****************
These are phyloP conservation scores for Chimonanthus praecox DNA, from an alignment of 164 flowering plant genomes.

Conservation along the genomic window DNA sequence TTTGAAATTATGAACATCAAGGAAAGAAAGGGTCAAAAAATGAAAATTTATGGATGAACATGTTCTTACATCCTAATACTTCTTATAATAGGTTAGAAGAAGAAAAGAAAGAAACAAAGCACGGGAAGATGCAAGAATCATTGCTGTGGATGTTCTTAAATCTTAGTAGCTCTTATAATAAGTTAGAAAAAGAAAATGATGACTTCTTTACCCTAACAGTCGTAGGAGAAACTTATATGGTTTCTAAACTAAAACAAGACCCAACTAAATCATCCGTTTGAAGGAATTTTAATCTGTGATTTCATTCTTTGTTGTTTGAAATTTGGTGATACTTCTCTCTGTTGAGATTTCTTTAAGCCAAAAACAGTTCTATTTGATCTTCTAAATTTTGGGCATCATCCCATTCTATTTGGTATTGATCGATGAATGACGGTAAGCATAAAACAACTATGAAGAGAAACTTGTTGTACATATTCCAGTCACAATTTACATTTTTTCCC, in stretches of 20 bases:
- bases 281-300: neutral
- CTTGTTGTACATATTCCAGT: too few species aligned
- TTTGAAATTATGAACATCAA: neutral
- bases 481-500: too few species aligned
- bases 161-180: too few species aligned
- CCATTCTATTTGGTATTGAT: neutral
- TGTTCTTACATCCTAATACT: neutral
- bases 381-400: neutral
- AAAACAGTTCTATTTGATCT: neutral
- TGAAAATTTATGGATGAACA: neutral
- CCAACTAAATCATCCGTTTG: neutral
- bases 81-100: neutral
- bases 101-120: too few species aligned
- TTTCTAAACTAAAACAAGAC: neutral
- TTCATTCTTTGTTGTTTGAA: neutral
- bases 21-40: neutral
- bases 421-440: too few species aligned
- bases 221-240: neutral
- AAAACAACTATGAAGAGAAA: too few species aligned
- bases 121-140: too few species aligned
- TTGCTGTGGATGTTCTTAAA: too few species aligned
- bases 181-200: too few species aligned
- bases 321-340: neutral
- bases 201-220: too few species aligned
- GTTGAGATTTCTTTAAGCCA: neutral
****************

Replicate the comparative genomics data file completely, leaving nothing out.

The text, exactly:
These are phyloP conservation scores for Chimonanthus praecox DNA, from an alignment of 164 flowering plant genomes.

Conservation along the genomic window DNA sequence TTTGAAATTATGAACATCAAGGAAAGAAAGGGTCAAAAAATGAAAATTTATGGATGAACATGTTCTTACATCCTAATACTTCTTATAATAGGTTAGAAGAAGAAAAGAAAGAAACAAAGCACGGGAAGATGCAAGAATCATTGCTGTGGATGTTCTTAAATCTTAGTAGCTCTTATAATAAGTTAGAAAAAGAAAATGATGACTTCTTTACCCTAACAGTCGTAGGAGAAACTTATATGGTTTCTAAACTAAAACAAGACCCAACTAAATCATCCGTTTGAAGGAATTTTAATCTGTGATTTCATTCTTTGTTGTTTGAAATTTGGTGATACTTCTCTCTGTTGAGATTTCTTTAAGCCAAAAACAGTTCTATTTGATCTTCTAAATTTTGGGCATCATCCCATTCTATTTGGTATTGATCGATGAATGACGGTAAGCATAAAACAACTATGAAGAGAAACTTGTTGTACATATTCCAGTCACAATTTACATTTTTTCCC, in stretches of 20 bases:
- bases 281-300: neutral
- CTTGTTGTACATATTCCAGT: too few species aligned
- TTTGAAATTATGAACATCAA: neutral
- bases 481-500: too few species aligned
- bases 161-180: too few species aligned
- CCATTCTATTTGGTATTGAT: neutral
- TGTTCTTACATCCTAATACT: neutral
- bases 381-400: neutral
- AAAACAGTTCTATTTGATCT: neutral
- TGAAAATTTATGGATGAACA: neutral
- CCAACTAAATCATCCGTTTG: neutral
- bases 81-100: neutral
- bases 101-120: too few species aligned
- TTTCTAAACTAAAACAAGAC: neutral
- TTCATTCTTTGTTGTTTGAA: neutral
- bases 21-40: neutral
- bases 421-440: too few species aligned
- bases 221-240: neutral
- AAAACAACTATGAAGAGAAA: too few species aligned
- bases 121-140: too few species aligned
- TTGCTGTGGATGTTCTTAAA: too few species aligned
- bases 181-200: too few species aligned
- bases 321-340: neutral
- bases 201-220: too few species aligned
- GTTGAGATTTCTTTAAGCCA: neutral